Rohingya refugees from Myanmar sue Facebook for $150 billion

Example for a hate posting by Myanmar Facebook users, referring to Rohingya as “Bengali” by using the derogatory term “kalar.”

Rohingya refugees from Myanmar are suing Facebook’s parent organisation Meta Platforms for as much as $150 billion over allegations that the social media company did not take action against anti-Rohingya hate speech that contributed to violence, various media reported on December 7.

A US class-action complaint was filed in California on the previous day by law firms Edelson and Fields and based its accusations on Facebook’s alleged failures to supervise content which contributed to real-world violence faced by the Rohingya community in Myanmar.

Facebook in earlier statements acknowledged that it was “too slow to prevent misinformation and hate” in this case and has said it has since taken steps to crack down on platform abuses in the region, including banning Myanmar’s military from Facebook and Instagram after the February 1 coup.

Uncontrolled hate postings

In 2018, UN human rights investigators said the use of Facebook had played a key role in spreading hate postings that invoked violence against Rohingya in Myanmar and was tolerated on Facebook’s platform despite the company’s rules specifically prohibit attacking ethnic groups with “violent or dehumanising speech.”

But it is unclear whether the lawsuit will end in favour of the plaintiffs.

Facebook has said it is protected from liability over content posted by users by a US Internet law known as Section 230, which mandates that online platforms are not liable for content posted by third parties.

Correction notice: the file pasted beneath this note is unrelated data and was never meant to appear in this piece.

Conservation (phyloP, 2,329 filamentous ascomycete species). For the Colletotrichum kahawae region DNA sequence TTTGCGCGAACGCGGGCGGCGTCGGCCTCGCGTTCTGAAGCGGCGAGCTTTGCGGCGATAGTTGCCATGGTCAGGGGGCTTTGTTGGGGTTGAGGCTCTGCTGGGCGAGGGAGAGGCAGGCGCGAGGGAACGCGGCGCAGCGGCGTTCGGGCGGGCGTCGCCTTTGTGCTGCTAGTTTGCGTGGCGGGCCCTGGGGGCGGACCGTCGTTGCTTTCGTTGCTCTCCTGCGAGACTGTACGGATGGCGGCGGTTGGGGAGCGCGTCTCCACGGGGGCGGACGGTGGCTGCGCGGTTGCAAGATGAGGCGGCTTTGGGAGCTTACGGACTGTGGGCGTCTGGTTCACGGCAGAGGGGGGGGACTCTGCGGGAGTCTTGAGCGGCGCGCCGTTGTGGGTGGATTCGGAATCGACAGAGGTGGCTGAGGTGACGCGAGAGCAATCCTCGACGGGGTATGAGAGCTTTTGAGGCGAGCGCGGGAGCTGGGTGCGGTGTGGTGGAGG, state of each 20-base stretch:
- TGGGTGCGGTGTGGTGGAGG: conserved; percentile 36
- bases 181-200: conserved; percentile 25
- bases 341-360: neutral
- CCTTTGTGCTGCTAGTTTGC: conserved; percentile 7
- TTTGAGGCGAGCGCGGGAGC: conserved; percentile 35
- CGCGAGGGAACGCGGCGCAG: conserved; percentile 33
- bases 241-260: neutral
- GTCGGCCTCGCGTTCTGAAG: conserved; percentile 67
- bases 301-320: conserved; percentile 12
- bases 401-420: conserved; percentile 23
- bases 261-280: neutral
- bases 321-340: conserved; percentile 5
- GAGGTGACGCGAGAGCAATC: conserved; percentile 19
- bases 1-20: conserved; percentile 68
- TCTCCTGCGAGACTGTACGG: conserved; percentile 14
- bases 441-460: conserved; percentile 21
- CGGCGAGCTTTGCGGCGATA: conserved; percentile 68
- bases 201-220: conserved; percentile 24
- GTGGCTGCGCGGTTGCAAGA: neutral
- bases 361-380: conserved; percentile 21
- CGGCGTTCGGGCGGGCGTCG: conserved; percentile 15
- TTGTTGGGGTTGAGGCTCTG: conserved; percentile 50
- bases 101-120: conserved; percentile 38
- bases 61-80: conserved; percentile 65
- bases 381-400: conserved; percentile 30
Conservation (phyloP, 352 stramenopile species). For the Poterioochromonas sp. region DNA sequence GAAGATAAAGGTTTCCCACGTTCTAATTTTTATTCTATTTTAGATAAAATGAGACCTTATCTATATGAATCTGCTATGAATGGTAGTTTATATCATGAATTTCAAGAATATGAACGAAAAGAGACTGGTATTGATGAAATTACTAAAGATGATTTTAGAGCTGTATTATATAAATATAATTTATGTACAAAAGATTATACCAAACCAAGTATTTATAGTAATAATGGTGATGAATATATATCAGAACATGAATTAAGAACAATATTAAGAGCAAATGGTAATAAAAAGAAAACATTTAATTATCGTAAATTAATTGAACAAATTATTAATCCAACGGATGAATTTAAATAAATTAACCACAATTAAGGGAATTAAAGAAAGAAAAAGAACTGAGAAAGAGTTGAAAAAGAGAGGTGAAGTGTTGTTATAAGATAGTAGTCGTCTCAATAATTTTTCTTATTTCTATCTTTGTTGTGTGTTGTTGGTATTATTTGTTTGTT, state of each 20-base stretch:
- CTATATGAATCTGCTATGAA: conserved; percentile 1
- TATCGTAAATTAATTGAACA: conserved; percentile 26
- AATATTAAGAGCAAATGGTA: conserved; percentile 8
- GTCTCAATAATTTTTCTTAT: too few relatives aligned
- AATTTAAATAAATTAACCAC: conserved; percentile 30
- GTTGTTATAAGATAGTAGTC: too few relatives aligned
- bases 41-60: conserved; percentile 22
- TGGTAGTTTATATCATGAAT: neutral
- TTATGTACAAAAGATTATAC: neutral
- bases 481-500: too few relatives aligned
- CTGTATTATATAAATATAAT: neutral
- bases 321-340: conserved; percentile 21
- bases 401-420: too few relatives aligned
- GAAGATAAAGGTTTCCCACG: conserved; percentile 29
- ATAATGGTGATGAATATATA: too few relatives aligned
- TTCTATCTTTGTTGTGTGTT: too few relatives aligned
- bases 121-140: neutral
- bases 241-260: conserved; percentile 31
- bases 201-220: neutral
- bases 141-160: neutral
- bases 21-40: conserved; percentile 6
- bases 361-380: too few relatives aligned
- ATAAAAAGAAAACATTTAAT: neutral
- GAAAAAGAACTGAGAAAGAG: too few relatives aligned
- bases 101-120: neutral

However, the Rohingya lawyers said they would seek to apply Myanmar law to the claims if Section 230 is raised as a defense.

Military crackdown on Rohingya in 2017

More than 730,000 Rohingya Muslims fled Myanmar’s Rakhine state in August 2017 after a military crackdown that refugees said included mass killings and rape. Rights groups documented killings of civilians and burning of villages.

Myanmar authorities said they were “battling an insurgency” and denied carrying out systematic atrocities.

The International Criminal Court has opened a case into the accusations of crimes in the region. In September, a US federal judge ordered Facebook to release records of accounts connected to anti-Rohingya violence in Myanmar that the social media giant had shut down.



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[caption id="attachment_37879" align="alignleft" width="300"] Example for a hate posting by Myanmar Facebook users, referring to Rohingya as “Bengali” by using the derogatory term “kalar."[/caption] Rohingya refugees from Myanmar are suing Facebook’s parent organisation Meta Platforms for as much as $150 billion over allegations that the social media company did not take action against anti-Rohingya hate speech that contributed to violence, various media reported on December 7. A US class-action complaint was filed in California on the previous day by law firms Edelson and Fields and based its accusations on Facebook’s alleged failures to supervise content which contributed to real-world violence...